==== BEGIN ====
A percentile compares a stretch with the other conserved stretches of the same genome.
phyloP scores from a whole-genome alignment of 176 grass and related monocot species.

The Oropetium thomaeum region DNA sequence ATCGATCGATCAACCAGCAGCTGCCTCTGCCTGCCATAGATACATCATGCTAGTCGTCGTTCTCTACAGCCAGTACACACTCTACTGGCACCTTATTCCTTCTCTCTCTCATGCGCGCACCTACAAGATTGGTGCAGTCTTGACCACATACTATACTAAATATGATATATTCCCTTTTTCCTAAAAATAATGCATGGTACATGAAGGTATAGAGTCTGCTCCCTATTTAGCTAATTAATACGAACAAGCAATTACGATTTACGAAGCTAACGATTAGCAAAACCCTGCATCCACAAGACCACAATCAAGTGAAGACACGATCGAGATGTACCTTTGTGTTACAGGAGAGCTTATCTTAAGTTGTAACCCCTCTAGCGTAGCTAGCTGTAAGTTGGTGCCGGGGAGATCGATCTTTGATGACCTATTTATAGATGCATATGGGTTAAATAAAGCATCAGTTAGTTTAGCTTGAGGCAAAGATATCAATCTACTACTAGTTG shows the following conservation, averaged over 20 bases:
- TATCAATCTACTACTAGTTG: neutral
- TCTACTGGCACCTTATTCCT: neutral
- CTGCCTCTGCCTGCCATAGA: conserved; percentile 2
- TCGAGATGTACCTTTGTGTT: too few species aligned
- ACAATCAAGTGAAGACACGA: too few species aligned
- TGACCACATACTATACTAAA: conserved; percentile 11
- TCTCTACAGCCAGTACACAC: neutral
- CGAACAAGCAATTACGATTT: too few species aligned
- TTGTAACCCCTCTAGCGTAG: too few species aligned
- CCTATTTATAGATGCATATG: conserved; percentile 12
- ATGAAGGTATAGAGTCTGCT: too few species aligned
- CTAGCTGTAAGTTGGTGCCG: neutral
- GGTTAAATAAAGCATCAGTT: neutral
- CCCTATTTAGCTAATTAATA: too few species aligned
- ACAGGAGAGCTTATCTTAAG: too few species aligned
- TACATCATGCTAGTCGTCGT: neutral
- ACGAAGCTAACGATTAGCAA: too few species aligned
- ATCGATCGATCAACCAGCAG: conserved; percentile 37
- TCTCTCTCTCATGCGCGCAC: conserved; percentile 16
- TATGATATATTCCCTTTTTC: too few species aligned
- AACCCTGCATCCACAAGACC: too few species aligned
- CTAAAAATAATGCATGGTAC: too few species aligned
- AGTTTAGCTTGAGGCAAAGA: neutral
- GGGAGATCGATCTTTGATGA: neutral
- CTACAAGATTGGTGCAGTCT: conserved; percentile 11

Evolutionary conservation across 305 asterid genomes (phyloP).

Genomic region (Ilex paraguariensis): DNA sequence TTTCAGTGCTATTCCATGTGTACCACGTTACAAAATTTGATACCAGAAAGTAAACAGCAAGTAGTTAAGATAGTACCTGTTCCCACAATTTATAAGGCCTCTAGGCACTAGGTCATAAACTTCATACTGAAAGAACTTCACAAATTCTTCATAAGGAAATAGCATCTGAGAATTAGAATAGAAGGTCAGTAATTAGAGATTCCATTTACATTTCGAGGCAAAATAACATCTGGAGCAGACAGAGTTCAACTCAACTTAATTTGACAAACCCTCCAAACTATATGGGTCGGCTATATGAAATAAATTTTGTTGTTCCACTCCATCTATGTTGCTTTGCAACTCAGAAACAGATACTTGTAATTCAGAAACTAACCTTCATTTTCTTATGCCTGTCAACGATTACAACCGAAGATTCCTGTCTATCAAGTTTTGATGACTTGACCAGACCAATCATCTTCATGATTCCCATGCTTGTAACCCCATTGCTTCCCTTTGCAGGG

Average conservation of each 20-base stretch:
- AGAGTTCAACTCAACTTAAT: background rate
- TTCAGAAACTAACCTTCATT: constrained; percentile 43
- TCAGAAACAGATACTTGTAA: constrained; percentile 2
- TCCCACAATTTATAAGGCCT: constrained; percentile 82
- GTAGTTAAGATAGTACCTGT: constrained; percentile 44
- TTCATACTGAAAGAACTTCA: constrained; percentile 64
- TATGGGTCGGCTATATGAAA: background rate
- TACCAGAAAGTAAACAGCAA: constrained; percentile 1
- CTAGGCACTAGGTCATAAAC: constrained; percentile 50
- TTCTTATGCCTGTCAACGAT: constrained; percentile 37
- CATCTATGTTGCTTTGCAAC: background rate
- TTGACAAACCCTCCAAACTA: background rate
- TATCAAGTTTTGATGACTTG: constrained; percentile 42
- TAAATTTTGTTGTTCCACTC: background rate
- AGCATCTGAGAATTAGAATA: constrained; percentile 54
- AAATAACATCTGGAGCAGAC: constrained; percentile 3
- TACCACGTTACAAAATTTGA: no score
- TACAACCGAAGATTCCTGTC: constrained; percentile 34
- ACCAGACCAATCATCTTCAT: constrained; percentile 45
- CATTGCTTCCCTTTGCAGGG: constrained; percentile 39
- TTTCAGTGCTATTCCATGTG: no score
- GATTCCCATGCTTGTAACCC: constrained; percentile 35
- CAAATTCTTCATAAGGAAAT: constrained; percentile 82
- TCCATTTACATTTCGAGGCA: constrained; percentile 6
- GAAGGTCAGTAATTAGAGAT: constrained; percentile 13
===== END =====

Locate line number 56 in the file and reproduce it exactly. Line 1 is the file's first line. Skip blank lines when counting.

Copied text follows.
- GAAGGTCAGTAATTAGAGAT: constrained; percentile 13